Syphus, thanks for the fascinating adventure. I focused on US and French accents early on, then developed a focus on Chinese accents. I hardly bother with the rest.
Although Russia has some accent variation in location, it's mostly a Slavic language that differs in accent for each Slavic country. That said, in regards to plays like Chekhov, the emphasis is not on accent. So, for actors, you are right. The emphasis in Russian will be on the vocabulary and syntax. The accents will be the same. Amazing!
BUT it does say Moscow has a bit of it's own accent. Something to consider.
OP, do what you feel is right.
You revived an old thread just to post that...? Jikes.
^ I saw the long original post last night. It might have opened a can of worms, so I guess he decided to close it back up before the replies started.
Since it's back up, a discussion got started on another forum as to what the current top 15 American undergraduate drama schools really are. Here's my somewhat studied opinion based on what I know of them and what their recent ACTING (not musical theatre) graduates are doing. Where they're grouped horizontally, it means it's more or less a tie, so pick your flavor ...
2 - 3. Carnegie Mellon, North Carolina School of the Arts
4 - 7. DePaul, Minnesota/Guthrie Theater, Rutgers, SUNY Purchase
8 - 15. Boston U, CalArts, Ithaca, NYU/Tisch, Northwestern, Syracuse, UCLA, USC
Honorable Mentions: Cornish, Emerson, U Evansville, Fordham, Hartt, Muehlenberg, Otterbein, Northern Illinois, Pace, Southern Utah, SMU, UArts, UCSB and probably some others that elude me.
To watch: UT Austin and The New School have new BFA programs with a lot of potential.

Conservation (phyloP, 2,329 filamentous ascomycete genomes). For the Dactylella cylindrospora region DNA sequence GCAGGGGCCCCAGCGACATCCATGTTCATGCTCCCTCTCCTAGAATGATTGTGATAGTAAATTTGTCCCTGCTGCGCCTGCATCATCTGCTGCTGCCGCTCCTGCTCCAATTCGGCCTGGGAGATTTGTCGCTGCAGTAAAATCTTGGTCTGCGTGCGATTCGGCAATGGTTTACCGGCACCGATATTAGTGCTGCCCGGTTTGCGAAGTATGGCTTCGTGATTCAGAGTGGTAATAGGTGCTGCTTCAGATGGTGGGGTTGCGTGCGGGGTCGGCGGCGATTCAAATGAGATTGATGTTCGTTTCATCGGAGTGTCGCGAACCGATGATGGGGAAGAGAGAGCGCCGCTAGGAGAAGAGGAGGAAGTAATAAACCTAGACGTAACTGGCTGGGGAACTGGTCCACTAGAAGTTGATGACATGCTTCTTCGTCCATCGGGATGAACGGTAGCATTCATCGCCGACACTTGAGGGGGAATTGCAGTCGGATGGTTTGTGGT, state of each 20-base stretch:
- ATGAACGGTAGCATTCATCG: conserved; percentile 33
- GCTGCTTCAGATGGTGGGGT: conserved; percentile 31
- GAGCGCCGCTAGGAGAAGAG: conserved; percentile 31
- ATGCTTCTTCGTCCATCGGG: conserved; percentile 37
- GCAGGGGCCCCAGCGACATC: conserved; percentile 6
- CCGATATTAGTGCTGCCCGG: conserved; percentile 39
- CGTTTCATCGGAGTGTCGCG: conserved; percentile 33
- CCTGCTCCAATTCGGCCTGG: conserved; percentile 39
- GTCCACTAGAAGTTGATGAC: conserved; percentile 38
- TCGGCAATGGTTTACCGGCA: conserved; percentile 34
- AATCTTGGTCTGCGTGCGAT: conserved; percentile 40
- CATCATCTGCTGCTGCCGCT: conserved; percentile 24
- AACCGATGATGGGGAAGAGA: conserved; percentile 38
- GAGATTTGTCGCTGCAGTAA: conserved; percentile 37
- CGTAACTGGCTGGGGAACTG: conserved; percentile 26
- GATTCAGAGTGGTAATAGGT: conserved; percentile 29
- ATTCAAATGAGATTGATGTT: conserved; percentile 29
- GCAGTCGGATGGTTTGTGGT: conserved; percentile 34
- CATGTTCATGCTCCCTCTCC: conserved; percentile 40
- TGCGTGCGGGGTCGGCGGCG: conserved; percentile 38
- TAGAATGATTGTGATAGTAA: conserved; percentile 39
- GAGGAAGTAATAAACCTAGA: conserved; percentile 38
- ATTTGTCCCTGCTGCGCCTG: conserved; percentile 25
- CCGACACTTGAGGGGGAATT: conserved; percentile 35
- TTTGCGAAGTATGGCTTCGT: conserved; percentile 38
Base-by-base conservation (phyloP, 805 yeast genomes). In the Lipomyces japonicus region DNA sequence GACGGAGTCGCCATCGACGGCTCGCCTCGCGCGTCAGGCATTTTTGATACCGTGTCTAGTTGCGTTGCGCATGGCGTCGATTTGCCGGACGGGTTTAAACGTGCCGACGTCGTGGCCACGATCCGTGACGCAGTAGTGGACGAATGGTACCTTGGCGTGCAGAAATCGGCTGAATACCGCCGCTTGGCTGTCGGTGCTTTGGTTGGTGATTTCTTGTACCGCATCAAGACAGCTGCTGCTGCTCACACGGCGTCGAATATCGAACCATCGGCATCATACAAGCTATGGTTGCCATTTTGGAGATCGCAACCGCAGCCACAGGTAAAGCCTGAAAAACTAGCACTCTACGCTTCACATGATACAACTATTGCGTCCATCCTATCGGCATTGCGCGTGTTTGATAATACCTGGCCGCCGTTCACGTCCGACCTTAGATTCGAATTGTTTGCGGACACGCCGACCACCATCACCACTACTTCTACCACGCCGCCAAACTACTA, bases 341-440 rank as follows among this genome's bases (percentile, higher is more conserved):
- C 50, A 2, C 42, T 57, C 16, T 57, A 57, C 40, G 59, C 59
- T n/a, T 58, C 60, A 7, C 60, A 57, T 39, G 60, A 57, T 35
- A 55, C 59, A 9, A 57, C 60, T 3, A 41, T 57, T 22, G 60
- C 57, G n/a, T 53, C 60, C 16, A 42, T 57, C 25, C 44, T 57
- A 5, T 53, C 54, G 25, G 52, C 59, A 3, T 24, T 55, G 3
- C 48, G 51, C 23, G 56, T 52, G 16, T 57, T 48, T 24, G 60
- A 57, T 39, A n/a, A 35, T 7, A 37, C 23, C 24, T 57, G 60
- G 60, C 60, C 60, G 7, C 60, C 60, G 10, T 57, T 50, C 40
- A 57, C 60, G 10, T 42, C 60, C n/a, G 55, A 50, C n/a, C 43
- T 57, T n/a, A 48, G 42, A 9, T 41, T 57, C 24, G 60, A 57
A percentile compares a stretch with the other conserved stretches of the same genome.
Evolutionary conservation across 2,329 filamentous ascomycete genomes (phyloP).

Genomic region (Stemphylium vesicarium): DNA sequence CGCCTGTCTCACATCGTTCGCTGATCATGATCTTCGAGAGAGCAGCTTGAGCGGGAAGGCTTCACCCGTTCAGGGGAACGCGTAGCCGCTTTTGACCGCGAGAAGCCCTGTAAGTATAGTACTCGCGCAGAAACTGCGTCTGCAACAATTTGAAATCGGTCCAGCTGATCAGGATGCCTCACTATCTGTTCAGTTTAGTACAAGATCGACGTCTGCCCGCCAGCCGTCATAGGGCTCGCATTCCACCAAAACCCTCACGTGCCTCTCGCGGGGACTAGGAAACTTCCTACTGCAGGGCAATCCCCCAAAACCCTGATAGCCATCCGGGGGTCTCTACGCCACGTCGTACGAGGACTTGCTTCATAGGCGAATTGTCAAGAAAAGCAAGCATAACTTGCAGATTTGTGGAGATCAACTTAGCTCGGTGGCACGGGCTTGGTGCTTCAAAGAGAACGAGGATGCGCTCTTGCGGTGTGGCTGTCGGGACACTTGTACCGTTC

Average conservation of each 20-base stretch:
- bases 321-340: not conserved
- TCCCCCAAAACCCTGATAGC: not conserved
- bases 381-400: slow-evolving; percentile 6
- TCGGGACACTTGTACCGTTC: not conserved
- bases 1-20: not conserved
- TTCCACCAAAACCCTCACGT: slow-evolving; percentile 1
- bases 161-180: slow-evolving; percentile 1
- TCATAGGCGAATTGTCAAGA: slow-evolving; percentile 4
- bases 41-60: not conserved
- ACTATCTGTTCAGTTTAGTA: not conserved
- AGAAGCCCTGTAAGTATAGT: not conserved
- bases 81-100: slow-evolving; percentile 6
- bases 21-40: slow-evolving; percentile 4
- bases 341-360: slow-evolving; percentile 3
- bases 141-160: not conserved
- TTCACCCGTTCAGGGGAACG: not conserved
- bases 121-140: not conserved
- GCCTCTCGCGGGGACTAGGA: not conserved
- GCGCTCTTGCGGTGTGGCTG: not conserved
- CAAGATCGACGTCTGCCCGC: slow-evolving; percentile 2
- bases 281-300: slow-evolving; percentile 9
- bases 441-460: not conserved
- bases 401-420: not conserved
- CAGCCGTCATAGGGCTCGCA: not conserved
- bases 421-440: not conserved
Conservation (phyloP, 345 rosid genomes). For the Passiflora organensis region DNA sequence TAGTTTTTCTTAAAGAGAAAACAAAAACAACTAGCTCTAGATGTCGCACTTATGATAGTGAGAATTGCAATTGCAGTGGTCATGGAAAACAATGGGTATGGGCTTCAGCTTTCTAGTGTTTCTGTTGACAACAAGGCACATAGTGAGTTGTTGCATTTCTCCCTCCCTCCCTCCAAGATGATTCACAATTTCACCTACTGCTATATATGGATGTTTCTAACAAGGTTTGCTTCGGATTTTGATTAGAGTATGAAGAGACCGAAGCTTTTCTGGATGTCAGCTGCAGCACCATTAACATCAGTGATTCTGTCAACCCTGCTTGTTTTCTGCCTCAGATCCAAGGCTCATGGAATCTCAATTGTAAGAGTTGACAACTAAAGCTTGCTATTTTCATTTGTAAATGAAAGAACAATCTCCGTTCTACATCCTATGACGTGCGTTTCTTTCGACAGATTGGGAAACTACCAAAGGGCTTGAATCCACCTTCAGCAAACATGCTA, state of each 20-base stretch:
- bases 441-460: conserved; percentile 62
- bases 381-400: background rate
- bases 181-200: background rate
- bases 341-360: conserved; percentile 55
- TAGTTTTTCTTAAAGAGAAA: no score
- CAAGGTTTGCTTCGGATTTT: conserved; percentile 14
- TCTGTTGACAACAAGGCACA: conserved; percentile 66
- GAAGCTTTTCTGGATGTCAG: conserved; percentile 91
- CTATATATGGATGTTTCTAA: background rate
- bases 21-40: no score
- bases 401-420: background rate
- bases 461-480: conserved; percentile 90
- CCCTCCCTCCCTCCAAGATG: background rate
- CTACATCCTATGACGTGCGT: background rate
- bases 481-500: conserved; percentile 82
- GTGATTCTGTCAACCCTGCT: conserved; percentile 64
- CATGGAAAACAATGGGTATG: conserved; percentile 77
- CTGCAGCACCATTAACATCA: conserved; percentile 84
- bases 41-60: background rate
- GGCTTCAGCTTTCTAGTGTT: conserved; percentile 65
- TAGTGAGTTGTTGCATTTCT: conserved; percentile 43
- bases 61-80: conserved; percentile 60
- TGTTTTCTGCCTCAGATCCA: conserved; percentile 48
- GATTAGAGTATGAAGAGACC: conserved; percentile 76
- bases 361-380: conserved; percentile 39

If I included graduate programs, ACT, Brown, Delaware, NYU/Tisch, Old Globe, UCSD and Yale would have to figure in.
If I included international programs, Guildhall, LAMDA, NIDA, and RADA would be near the top and Bristol Old Vic, Central, RCS/RSAMD and WAAPA would also have to figure somewhere in the middle. This of course excludes the myriad non-English speaking programs about which I know very little although I guess the Moscow Art Theatre would have to figure in somewhere.
As far as Musical Theatre programs go, I'm not as versed in them, but my impression is that the tippy top schools are Boston Conservatory, Carnegie Mellon, Cincinnati Conservatory, U Michigan, and NYU/Tisch.
And remember that these places are designed to nurture theatre artists - not movie stars. It's not like a screen test is part of the admissions process. Moreover, as long as the training doesn't completely suck, a really talented person can go anywhere and do well with some additional coaching. Think of it like the NFL draft. Sure, there are always the perrenial powerhouse schools in the SEC, Big 10, etc. with the celebrated coaching staffs that have numerous players drafted high every single year, but there are always others that come from lesser known and even Division II programs. Plus, the majority of the players at the well known schools don't make the NFL, anyway. It's just that the players from them that do get drafted tend to be more "plug and play" on the professional level although they still need at least some additional coaching and a few "Welcome to the NFL" moments before they're ready while those from the smaller schools usually have to ride the bench for awhile longer. Another thing that doesn't parallel is that most of the big acting schools have well-attended showcases and big alumni networks to give their grads a boost.
Just bored this morning and thought I'd throw that out there ...
P.S. I keep looking back and wanting to edit, so this is obviously not a scientific study. Just my opinion based on what I've seen.
Hmmmm what's your opinion on the Esper Studio alumni? I know Mr. Esper also runs the Rutgers program so I'm curious how his own personal studio stacks up compared to Rutgers? I'm a first year there and just curious.
*used to run the Rutgers program
This is why I always put down stuff I took at Syracuse despite not being an acting major.
I am also really holding back on writing a gigantic novel on your NFL analogy.
If people are interested in perhaps a more "scientific" study, although I'm not sure how they did this one, The Hollywood Reporter put out a list of schools in the world, just minus the non-US schools and you have your list.
Both yours and theirs are very similar. The only one that doesn't appear to be on yours at all is Yale.